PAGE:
haiti Christmas kite, haitian Christmas traditions, haiti noel
Photo credit: Robert Couse-Baker

Gather the materials listed below and follow the 5 easy steps to assemble the kite.

Step 1
Materials you’ll need: Sticks gathered from the coconut palm, and cleaned, or some other type of thin straight, lightweight stick. The length of these will determine the width of the kite.
Step 2
Lightweight, but strong, string — 15 to 60 feet long — to tie the sticks together and fly the kite.
Step 3
Lightweight plastic, such as a dry cleaner’s bag, to use as the cover. A slightly heavier-weight plastic can be used for the decorative edging.
Materials: Starfruit or glue
An unripe starfruit, a fruit that provides a milk that can be used as glue, or a fast tacky grab glue like Wilhold.
Step 5
Directions to assemble: Cross the sticks and tie them together at the center with a piece of the string.
Step 6
Tie a piece of the string to the end of each of the sticks. On one segment, tighten the string to add shape to the structure. The string will also provide an anchor for the edges of the cover.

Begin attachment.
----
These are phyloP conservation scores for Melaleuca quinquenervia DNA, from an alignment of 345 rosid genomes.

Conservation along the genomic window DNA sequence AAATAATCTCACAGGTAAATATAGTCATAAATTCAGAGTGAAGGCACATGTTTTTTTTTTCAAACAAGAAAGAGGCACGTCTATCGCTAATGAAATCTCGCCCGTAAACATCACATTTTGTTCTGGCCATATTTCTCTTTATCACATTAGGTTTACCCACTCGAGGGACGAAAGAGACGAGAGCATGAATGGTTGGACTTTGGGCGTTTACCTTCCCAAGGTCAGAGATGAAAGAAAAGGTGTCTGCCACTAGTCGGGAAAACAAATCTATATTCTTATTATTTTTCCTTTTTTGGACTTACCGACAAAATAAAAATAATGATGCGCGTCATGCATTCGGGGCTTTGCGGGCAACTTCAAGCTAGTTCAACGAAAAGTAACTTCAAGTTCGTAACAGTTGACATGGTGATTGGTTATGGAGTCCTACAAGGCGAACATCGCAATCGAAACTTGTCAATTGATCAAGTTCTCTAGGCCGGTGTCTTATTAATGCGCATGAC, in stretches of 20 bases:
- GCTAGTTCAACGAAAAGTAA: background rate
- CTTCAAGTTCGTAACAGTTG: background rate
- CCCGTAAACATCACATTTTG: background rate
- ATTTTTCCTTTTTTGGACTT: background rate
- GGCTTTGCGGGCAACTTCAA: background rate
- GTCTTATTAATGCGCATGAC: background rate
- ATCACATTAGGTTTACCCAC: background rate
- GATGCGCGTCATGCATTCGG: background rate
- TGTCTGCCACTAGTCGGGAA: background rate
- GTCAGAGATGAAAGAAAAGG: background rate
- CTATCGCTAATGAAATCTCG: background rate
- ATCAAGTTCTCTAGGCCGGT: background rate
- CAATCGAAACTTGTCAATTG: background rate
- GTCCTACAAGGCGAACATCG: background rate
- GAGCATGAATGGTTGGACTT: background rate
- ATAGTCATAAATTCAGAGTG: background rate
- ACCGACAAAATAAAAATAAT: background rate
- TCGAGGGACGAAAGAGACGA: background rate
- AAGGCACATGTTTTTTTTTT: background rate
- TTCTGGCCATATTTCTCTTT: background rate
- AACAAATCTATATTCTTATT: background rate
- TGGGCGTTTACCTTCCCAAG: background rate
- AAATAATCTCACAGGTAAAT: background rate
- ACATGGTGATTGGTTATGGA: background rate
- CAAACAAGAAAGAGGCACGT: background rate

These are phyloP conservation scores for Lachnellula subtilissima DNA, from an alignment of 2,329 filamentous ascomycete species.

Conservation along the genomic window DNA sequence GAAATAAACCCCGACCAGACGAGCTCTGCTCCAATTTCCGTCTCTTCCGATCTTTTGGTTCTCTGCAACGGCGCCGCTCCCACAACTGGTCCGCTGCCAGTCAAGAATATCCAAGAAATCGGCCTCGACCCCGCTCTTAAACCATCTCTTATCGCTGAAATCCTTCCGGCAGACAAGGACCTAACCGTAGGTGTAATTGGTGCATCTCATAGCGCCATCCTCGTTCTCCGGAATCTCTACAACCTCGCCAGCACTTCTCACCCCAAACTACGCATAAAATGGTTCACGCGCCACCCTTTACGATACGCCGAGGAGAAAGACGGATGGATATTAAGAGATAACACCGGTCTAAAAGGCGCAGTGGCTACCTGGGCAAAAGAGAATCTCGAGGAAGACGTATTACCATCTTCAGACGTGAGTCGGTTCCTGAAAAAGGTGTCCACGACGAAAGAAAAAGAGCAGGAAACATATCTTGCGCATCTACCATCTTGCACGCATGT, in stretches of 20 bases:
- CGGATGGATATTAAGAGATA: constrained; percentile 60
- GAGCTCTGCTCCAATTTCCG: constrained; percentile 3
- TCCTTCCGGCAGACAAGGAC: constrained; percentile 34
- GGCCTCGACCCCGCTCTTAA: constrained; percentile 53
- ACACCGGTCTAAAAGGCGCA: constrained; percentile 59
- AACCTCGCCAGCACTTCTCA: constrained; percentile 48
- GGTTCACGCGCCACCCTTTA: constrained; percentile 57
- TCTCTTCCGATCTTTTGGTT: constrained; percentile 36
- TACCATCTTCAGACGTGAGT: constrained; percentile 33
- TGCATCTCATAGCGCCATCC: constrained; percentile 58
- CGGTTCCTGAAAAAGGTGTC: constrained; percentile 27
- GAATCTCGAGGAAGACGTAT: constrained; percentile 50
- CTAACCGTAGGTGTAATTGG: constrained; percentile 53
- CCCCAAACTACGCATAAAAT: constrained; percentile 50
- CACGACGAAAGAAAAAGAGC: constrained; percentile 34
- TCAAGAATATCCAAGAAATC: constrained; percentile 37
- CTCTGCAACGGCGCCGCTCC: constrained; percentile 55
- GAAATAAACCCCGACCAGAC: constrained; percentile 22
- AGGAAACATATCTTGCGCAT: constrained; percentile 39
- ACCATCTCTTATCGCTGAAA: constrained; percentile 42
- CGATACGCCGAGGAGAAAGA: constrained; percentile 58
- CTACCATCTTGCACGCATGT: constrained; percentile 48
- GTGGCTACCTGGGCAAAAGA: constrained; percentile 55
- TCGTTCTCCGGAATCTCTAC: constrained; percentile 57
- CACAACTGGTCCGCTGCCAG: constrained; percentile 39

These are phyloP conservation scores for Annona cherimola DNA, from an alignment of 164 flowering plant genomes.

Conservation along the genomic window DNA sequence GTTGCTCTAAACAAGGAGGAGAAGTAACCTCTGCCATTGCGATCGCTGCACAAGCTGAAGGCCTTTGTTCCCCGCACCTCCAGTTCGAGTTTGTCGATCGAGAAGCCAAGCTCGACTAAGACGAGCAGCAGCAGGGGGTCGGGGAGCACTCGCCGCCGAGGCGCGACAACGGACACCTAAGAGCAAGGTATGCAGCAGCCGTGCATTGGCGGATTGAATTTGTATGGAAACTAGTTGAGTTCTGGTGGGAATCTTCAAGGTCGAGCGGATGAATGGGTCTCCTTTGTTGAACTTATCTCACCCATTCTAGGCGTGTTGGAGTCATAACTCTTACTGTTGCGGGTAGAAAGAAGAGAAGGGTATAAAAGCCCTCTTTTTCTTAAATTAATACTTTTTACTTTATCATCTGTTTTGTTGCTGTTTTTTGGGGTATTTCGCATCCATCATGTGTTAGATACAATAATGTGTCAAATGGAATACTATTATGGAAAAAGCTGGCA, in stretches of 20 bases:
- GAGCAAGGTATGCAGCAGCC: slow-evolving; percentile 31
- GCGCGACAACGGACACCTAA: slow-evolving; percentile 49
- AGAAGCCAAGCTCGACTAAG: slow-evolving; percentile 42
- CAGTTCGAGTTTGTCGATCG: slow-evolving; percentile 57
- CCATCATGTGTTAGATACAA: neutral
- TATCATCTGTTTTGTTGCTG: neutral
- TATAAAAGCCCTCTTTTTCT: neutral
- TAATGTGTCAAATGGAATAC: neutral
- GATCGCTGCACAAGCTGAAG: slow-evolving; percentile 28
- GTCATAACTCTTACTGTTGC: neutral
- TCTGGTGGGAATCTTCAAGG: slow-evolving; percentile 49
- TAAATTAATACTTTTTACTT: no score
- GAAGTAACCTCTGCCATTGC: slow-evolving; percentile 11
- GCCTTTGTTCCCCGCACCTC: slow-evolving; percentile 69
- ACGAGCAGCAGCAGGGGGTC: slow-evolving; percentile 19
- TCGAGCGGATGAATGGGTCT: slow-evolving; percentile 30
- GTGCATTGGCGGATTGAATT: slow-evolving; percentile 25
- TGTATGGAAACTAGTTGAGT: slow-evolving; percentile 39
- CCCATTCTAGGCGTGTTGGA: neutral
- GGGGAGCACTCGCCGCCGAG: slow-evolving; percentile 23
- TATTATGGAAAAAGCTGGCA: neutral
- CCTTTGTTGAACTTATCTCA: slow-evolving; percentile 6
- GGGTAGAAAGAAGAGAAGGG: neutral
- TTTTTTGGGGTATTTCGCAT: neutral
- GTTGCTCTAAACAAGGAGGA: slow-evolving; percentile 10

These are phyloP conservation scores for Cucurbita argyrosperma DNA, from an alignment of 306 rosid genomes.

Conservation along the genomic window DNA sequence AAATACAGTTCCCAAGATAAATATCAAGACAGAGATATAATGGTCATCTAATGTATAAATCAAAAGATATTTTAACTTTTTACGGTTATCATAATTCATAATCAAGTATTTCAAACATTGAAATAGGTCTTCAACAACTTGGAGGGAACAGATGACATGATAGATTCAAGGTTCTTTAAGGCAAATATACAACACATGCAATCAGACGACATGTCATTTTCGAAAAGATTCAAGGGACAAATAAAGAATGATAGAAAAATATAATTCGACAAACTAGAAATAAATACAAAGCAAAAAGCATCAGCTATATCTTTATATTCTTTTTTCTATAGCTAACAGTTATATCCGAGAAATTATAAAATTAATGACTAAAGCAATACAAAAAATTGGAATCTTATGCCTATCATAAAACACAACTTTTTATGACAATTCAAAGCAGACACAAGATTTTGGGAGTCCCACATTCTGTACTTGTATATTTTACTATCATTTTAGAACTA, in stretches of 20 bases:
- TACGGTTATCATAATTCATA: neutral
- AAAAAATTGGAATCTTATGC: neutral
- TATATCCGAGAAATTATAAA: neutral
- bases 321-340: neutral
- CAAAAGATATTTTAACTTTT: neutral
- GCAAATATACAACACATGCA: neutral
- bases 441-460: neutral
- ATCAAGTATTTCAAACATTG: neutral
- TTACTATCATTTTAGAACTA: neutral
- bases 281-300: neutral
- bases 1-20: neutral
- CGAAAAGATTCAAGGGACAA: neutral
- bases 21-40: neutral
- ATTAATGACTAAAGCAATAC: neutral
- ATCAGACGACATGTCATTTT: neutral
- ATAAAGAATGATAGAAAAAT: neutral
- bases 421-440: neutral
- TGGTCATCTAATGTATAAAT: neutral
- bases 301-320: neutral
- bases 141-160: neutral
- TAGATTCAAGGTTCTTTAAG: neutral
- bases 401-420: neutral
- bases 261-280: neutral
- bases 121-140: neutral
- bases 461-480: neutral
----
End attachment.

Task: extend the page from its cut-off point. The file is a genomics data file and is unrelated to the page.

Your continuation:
Step 7
Apply the glue to the sticks and string to adhere them to the plastic cover.
Step 8
Tie string to the ends of each of the sticks , pulling slightly to add shape to the structure. The string will also provide an anchor for the edges of the cover when glued.

Step 9
Add decorative edges. At the ends of the two sticks that were tightened, tie a segment of string that is long enough so that its midpoint reaches to the kite center. To that midpoint, tie the end of the remainder of string and ensure that its length is without tangles.
Step 10
Hold the kite and the end of the string with your back to the wind. Quickly, holding the end of the string, let the kite go while backing up, away from the kite. With a bit of luck, your kite will catch the wind and fly. Enjoy!

J.O. Haselhoef is the author of “Give & Take: Doing Our Damnedest NOT to be Another Charity in Haiti.” She co-founded "Yonn Ede Lot" (One Helping Another), a nonprofit that partnered with volunteer groups in La Montagne ("Lamontay"), Haiti from 2007-2013. She is a 2022 Fellow for the Columbia School of Journalism's Age Boom Academy. She writes and lives in Milwaukee, Wisconsin.

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